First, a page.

“Not so soon as you imagine,” she replied. “I would earnestly love you in my meadow. In my way. I earnestly love you now. But eventually, yes. There are nonetheless advantages, my beloved. In my land, you get a choice of what destroys you.”

“Let it be knowledge.”

“So it should be. You are a wise and fair creature, Odysseus.”

“As are you, Ligeia. In my mind’s eye I know this. I know this more clearly near these breakers than I have known before.”

“These breakers are my own. Unlike the sun and moon and open sea, they do bend to my will. When a vessel ventures this close, I have my way with it. At this instant, I could dash you board and rag and blood and bone upon the razor rocks. Or I could hold you in a kind of stasis here and interact with you forever. I like things exactly at this spot. Where we are both happy. Now move on, my champion.”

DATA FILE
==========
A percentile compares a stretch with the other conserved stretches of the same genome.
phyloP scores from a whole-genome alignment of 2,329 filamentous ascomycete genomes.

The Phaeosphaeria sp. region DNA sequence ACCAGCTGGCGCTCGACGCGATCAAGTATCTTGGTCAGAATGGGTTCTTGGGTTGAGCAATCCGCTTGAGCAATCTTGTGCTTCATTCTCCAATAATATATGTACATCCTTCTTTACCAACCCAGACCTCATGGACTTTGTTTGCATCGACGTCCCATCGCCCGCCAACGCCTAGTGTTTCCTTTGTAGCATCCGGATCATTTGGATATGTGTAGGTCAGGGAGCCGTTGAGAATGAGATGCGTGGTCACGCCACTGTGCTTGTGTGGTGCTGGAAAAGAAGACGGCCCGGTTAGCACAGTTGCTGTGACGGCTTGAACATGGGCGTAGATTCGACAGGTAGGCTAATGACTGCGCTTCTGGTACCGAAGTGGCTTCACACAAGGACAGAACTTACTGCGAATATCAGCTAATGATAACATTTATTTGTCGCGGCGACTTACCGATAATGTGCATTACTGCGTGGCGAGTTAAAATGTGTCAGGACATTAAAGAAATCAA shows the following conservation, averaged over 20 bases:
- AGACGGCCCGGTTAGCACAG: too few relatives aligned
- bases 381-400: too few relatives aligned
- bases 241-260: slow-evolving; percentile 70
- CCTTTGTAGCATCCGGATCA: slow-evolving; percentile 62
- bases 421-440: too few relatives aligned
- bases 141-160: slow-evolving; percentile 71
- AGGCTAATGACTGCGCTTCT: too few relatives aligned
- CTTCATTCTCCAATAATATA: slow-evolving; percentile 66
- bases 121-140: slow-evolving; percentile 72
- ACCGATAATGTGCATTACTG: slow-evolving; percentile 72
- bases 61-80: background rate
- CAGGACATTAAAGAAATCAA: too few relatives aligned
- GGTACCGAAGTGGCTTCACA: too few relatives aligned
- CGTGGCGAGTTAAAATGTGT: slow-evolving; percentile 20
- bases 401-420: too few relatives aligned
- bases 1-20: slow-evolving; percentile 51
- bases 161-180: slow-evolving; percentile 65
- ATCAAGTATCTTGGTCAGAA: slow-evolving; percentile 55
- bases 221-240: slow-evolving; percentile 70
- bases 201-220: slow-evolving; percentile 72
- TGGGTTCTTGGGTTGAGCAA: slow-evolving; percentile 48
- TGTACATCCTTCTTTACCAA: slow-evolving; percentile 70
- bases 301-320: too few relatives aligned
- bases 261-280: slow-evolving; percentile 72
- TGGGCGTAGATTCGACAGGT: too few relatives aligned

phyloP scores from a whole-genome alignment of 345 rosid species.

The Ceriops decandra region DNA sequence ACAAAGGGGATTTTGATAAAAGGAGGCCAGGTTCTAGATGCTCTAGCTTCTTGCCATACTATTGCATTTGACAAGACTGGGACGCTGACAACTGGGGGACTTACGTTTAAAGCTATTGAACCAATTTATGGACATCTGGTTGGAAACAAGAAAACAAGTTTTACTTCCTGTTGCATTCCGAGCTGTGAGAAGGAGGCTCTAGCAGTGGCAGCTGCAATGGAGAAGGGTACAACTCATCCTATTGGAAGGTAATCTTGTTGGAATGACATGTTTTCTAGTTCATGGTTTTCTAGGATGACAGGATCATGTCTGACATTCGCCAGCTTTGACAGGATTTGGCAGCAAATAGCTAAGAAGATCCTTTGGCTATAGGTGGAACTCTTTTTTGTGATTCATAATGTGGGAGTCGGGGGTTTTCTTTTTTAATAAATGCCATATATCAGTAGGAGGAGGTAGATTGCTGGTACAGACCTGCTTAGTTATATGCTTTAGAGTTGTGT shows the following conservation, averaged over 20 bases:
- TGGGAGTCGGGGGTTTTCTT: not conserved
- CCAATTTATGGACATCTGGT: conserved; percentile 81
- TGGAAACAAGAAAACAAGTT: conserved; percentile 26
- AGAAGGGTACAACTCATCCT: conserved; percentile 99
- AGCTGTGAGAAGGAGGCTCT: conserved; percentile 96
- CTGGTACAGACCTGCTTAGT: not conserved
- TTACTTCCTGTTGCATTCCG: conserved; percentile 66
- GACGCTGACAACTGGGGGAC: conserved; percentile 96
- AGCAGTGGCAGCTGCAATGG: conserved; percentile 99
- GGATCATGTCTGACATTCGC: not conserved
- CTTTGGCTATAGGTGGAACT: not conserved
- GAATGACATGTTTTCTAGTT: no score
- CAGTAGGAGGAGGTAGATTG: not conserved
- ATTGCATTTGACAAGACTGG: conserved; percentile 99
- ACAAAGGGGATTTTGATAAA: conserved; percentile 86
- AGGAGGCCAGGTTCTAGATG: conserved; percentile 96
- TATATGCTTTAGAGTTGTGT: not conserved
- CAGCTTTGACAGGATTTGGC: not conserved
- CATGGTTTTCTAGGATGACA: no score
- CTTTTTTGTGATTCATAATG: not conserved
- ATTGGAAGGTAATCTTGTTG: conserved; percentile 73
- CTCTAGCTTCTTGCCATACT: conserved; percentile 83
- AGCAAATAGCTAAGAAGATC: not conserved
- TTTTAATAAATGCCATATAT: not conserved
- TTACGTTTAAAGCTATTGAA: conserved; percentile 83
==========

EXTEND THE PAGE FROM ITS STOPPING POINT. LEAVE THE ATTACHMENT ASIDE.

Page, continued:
“Don’t you want more of this?”

Ligeia scoffed, “Nah, we wouldn’t be happy for long.” But a sadness melded with her nonchalance. The last vision the warrior had of her, a tear did escape the pool of her eye. She sighed. “I’ll always have that look you gave my image. I felt it. It wasn’t a long look—but it was real. Sail home to your Penelope, my traveler. And fervently pray the gods will be as entranced by you as I.”

John Kiste is a planetarian and Poe impersonator who has been published in A Shadow of Autumn, Modern Grimoire, Dark Fire Fiction, Theme of Absence, NonBinary Review‘s H. G. Wells anthology, and whose work was included in the Unnerving Press release, Haunted Are These Houses, and Camden Press’s anthology, Quoth the Raven.